I'd like to warmly welcome you all here to the House of Representatives Alcove at Parliament House.
It is my great pleasure to launch in Australia The Community Good research report on the Social Impact of the PNG LNG project in the Hela region.
I want to congratulate the contributors on the report.
In particular, I'd like to acknowledge the leadership of the seven Papua New Guinean churches who took the initiative to launch the report in Port Moresby on 17 May.
I would also like to acknowledge the vital contribution made by Ambassador Bogari to PNG’s Church Partnership Program.
The Community Good report offers a valuable perspective on the current and likely impact of the LNG project on the Hela region, where most of the work is taking place.
The report highlights what is going well in Hela, in particular the growth in business and employment opportunities, better access to health and education, and a reduction in serious crime.
It also examines where improvements can be made.
For example, the need for greater transparency to resolve landowner issues, the challenges of sharing the benefits, responding to demographic changes to communities and managing the impact of sudden cash windfalls.
Australians are familiar with the opportunities and challenges that come with a commodities boom.
But it’s fair to say that in a deeply traditional society such as in Hela province, the community there is facing change on a scale and speed that’s hard to comprehend here in Australia.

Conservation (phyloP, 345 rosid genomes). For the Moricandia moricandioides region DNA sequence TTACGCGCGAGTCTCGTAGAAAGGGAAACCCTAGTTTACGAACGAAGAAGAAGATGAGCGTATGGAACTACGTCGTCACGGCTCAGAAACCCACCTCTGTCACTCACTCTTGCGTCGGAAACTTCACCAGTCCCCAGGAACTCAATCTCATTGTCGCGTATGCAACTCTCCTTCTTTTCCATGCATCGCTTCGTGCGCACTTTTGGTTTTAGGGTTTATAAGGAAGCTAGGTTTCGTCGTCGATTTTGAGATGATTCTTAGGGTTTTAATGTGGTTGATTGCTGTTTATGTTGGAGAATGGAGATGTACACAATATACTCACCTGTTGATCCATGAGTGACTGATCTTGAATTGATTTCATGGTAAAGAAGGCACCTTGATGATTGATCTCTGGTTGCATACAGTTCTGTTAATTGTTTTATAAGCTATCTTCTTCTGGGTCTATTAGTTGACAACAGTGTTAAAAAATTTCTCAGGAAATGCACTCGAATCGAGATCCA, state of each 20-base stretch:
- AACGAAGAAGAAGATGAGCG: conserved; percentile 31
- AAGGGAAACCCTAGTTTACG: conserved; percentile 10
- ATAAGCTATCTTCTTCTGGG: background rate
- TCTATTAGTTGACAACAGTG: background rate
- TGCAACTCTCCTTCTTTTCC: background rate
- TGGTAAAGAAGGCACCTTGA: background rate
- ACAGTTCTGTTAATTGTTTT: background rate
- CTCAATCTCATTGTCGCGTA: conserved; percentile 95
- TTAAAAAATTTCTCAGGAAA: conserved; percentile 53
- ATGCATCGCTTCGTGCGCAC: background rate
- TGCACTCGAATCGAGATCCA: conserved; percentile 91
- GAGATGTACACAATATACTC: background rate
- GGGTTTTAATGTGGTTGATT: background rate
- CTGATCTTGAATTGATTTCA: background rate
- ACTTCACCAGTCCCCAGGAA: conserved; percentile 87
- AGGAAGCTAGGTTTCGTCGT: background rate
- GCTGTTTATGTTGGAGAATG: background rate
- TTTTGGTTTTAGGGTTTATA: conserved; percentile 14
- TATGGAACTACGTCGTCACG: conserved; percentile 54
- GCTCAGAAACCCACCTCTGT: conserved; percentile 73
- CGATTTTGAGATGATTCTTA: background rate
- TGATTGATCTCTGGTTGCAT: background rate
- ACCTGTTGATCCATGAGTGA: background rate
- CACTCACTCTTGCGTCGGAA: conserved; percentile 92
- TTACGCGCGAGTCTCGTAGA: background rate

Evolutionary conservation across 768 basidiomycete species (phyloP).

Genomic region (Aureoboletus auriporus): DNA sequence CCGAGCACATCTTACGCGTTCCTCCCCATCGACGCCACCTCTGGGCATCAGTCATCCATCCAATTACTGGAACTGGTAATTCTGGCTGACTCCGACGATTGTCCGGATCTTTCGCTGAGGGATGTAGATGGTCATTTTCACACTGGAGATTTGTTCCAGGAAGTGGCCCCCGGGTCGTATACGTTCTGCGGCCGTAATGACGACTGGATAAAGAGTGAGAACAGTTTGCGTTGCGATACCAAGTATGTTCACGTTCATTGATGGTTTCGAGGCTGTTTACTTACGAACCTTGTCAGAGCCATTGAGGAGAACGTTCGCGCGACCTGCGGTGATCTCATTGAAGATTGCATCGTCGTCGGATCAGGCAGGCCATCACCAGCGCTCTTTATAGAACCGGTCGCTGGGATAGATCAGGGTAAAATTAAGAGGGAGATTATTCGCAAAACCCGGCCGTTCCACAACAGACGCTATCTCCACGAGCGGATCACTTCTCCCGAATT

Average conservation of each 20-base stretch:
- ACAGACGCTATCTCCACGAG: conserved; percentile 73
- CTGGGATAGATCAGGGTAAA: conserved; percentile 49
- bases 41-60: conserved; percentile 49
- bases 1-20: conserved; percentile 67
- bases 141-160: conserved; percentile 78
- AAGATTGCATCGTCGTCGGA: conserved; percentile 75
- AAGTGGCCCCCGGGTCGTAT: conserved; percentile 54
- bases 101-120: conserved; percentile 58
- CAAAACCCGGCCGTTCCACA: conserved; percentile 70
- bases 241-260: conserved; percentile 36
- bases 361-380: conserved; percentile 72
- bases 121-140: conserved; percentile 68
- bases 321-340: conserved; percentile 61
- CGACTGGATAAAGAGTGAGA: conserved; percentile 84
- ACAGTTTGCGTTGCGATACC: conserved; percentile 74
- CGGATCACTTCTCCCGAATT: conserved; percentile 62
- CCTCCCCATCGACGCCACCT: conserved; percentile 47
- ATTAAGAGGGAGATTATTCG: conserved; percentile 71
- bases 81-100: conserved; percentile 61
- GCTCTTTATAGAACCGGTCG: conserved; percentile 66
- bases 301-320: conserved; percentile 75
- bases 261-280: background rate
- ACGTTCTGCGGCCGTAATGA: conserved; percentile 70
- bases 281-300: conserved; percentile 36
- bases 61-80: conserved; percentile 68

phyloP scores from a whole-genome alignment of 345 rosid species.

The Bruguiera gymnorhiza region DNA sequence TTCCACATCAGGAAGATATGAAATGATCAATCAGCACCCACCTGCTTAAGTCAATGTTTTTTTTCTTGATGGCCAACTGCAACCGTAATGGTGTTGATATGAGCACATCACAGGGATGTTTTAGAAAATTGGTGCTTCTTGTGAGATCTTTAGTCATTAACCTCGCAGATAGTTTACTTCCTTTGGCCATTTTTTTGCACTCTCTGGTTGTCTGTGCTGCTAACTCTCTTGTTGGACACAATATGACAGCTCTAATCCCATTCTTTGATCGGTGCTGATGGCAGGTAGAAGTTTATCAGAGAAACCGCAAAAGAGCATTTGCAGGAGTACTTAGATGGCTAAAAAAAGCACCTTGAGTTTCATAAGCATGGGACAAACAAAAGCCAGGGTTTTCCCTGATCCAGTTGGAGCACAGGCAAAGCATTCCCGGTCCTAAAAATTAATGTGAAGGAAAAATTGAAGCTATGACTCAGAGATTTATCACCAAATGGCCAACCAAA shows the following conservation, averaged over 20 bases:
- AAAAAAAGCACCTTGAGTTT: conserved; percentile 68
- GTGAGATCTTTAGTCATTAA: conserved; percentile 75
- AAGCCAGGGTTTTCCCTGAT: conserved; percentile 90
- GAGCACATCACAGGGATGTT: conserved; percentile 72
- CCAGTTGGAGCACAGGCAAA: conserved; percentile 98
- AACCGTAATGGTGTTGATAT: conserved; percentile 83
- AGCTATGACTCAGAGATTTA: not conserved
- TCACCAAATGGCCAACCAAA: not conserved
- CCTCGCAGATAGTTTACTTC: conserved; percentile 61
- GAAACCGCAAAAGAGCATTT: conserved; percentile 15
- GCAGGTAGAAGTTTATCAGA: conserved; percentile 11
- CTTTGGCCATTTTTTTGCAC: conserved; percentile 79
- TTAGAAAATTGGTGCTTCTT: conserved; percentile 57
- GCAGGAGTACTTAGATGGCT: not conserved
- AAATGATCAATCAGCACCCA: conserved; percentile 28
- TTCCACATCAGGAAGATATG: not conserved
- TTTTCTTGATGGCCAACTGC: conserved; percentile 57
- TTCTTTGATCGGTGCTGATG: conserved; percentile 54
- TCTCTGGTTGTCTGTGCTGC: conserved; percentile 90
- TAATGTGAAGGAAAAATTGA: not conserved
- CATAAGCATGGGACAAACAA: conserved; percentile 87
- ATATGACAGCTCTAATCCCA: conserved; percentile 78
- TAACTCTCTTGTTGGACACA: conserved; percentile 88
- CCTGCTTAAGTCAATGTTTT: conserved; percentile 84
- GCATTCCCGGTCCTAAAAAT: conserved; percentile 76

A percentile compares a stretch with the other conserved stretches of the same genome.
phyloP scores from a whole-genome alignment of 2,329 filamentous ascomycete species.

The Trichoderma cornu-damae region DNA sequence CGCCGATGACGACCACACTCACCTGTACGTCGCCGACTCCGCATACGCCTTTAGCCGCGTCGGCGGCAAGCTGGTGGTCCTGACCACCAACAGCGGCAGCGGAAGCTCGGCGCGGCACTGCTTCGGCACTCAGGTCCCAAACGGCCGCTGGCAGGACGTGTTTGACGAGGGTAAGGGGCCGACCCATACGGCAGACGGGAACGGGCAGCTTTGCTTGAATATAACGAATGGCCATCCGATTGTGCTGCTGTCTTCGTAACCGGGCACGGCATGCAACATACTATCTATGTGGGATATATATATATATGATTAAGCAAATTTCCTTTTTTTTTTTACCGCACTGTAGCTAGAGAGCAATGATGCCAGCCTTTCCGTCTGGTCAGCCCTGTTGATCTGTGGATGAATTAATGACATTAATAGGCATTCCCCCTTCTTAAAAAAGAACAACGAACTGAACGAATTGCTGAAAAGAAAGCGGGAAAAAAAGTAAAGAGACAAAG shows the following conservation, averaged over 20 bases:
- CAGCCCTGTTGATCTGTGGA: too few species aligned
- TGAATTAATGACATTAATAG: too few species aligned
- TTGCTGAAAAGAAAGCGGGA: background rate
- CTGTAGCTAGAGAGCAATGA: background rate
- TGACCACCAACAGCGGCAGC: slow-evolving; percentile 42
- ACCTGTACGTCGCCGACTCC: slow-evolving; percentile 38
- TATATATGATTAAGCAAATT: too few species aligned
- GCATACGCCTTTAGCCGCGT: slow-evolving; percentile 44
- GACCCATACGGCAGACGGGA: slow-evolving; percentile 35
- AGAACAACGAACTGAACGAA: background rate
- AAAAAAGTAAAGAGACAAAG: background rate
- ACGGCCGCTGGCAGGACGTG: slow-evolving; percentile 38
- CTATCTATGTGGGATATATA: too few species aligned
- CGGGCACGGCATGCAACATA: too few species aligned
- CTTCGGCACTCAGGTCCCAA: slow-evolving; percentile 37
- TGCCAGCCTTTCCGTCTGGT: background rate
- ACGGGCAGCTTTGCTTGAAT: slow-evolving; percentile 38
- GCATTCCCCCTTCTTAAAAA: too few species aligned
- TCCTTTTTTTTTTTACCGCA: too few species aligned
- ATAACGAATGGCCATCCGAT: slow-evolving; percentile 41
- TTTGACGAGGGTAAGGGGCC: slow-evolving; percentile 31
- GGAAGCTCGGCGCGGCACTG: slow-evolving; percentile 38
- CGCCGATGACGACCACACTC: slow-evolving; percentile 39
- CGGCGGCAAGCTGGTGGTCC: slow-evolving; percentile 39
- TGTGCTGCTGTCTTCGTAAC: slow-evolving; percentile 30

In essence the report picks up on a broader challenge in PNG – which is how to make the country’s resources boom work for its ordinary people.
PNG’s most immediate challenge is poverty.
About 40 per cent of Papua New Guineans live in poverty.
And you can't address poverty without income.
PNG’s rich resources provide a historic opportunity for the government and people of PNG to generate income.
The report shows that we are seeing some of that in Hela Province.
But an enormously profitable resources venture doesn't help everyone.
We need to remain focused on those who miss out and those who remain vulnerable.
Australia’s Development Assistance Program which has been developed in partnership with the PNG Government is supporting the PNG Government’s own development priorities, concentrating on health and HIV/AIDS, education, transport and infrastructure, and law and justice.
Australia is helping to drive a revolution in education and by working to abolish school fees more children are going to school and staying at school.
We have helped improve food security and rural productivity by maintaining more than 2000 km of national roads and highways.
Access to justice is another fundamental challenge in Papua New Guinea, including Hela Province.
It is very difficult to get judges to move to the provinces without housing entitlements.
In Tari, in the Hela region, we have funded significant renovations to the courthouse, registry and magistrate’s house.
A magistrate has now been appointed.